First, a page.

News & Tours

Zurich Classic of New Orleans

For Finau-Champ team, no strategy was the best strategy

Cliff Hawkins

AVONDALE, La.—When it came to plotting strategy at this week’s Zurich Classic, different teams discussed various tactics prior to Thursday’s opening round. Then there were Tony Finau and Cameron Champ, who had none at all, apparently.

It worked out just fine anyway.

Finau and Champ, who arrived on the first tee at TPC Louisiana unsure which one of the two would tee off first in four-balls play before deciding to just flip a coin, combined for nine birdies en route to a 63. That leaves them just a stroke off the lead of Viktor Hovland and Kris Ventura.

“I picked tails and it ended up being heads, and well, what does that mean, and we still didn't know,” Finau said of the coin toss. “He just agreed that I would go, and then he jumped the gun on the first hole and he went first, so then I got to number two, I'm like, well, I guess you want to go, he's like no, you just go, so I just went on two, so I just ended up going first all day.”

When it came to making birdies, though, each man contributed his share, and they ham-and-egged it beautifully.

Finau opened with a 20-footer for birdie on the first before Champ added one from 18 feet on the second. Then it was Finau’s turn again with birdies on seven, eight, 11 and 13 before Champ finished the day off with three birdies over the final four holes.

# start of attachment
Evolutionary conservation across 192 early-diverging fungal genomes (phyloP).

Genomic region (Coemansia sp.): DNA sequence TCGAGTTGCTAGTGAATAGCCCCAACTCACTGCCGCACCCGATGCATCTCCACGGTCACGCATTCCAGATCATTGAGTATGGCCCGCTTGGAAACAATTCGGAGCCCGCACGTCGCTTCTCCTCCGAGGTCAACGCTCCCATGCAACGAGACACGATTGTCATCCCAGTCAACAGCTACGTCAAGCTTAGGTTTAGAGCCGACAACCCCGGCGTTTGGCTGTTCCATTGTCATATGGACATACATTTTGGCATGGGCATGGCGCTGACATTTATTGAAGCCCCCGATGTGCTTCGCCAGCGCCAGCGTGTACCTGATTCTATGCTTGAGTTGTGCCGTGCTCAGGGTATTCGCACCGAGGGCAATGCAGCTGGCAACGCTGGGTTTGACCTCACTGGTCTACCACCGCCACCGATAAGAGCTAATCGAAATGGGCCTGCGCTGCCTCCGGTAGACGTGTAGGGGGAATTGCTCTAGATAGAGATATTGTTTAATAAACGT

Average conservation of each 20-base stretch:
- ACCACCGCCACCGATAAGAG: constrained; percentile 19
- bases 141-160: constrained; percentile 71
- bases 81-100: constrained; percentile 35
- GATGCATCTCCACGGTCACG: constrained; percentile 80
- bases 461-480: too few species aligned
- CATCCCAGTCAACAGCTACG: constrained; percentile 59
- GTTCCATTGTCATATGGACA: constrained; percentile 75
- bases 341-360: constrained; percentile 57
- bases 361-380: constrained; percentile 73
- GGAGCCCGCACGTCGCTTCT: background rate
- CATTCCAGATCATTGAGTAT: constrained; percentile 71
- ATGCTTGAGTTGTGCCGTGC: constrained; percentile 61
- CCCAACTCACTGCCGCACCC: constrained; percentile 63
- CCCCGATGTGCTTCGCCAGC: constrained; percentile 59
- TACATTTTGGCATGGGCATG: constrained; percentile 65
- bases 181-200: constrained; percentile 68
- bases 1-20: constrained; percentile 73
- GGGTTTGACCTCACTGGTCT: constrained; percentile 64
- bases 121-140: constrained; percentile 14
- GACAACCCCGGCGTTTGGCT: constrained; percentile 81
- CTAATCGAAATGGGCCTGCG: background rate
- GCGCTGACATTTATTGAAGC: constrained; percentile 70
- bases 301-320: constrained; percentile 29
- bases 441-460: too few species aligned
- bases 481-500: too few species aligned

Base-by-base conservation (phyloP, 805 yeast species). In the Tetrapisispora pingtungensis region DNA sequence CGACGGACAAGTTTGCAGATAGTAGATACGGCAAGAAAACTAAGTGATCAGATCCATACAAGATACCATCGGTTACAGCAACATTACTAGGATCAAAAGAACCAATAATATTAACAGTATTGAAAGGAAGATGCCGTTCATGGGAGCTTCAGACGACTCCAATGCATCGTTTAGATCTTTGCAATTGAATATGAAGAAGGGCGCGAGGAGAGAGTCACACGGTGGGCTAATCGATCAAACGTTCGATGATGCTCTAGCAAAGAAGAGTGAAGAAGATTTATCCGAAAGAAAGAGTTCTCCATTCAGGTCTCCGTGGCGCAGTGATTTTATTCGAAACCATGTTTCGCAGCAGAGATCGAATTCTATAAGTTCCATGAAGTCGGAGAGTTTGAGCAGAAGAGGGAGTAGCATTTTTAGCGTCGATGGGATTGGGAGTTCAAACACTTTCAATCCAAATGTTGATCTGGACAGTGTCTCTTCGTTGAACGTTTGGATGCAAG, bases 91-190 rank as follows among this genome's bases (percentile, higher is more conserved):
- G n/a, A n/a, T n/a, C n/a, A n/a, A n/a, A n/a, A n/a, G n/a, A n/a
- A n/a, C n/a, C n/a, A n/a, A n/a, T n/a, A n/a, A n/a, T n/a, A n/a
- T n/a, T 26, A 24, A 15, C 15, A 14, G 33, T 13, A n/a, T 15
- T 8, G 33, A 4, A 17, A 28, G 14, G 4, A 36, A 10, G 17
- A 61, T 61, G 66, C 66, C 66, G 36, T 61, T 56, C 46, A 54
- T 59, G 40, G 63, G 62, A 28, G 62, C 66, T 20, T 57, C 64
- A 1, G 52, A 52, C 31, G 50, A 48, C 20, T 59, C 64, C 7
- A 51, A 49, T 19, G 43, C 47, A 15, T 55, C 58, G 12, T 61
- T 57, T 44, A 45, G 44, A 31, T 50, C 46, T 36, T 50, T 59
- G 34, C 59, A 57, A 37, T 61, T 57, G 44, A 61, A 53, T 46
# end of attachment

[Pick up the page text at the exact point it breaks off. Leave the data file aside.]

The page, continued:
While some teams feature partners who fill the void of the other’s game—Sam Burns’ length and putting to Billy Horschel’s iron game being one example—the hallmarks of Finau’s and Champ’s games might in contrast seem remarkably similar. In some ways they are, with both men two of the longest hitters in the game. But that’s about where the similarity ends.

Finau has proven one of the tour’s most consistent players with his irons and around the greens. Conversely, Champ ranks 193rd in strokes gained/approach and is even worse in putting, ranking 212th.

But playing alongside Finau in the four-ball format helps cover up those weaknesses.

“This format, it kind of frees me up in a sense,” Champ said. “We have a good energy and it's easy to feed off each other, and whenever another guy is playing well, like on No. 9 or certain par-3s like 17, whenever [they're] in a good position, it definitely frees you up.”

So does the camaraderie between the two, who share an agent and have something of a mentor-mentee relationship.

“It's big, just having formed a friendship I think is a good idea going into this event and having a partner that you know,” said Finau, who at 31 is six years Champ’s senior. “Emotions are a big part of team golf. If you can get past the barrier of what the other guy might be thinking or saying about your shots or whatever the case, we know each other well enough to know that we're doing our best.”

That will be even more important on Friday, when the event switches to foursomes play. Finau, who is still looking for his first win since his maiden victory in Puerto Rico in 2016, has experience playing both formats from his appearance in a Ryder Cup and a Presidents Cup. Champ, who has played in neither, less so.

So what will the strategy be then?

Flip a coin, of course.

“None of us really have a preference,” Champ said. “It's just stress-free. Whatever holes he wants to hit on, he can do that. If he wants odds or evens, vice versa. We're just trying to keep it even keel, low key and just enjoy our time out there.”

So far, they're off to a good start.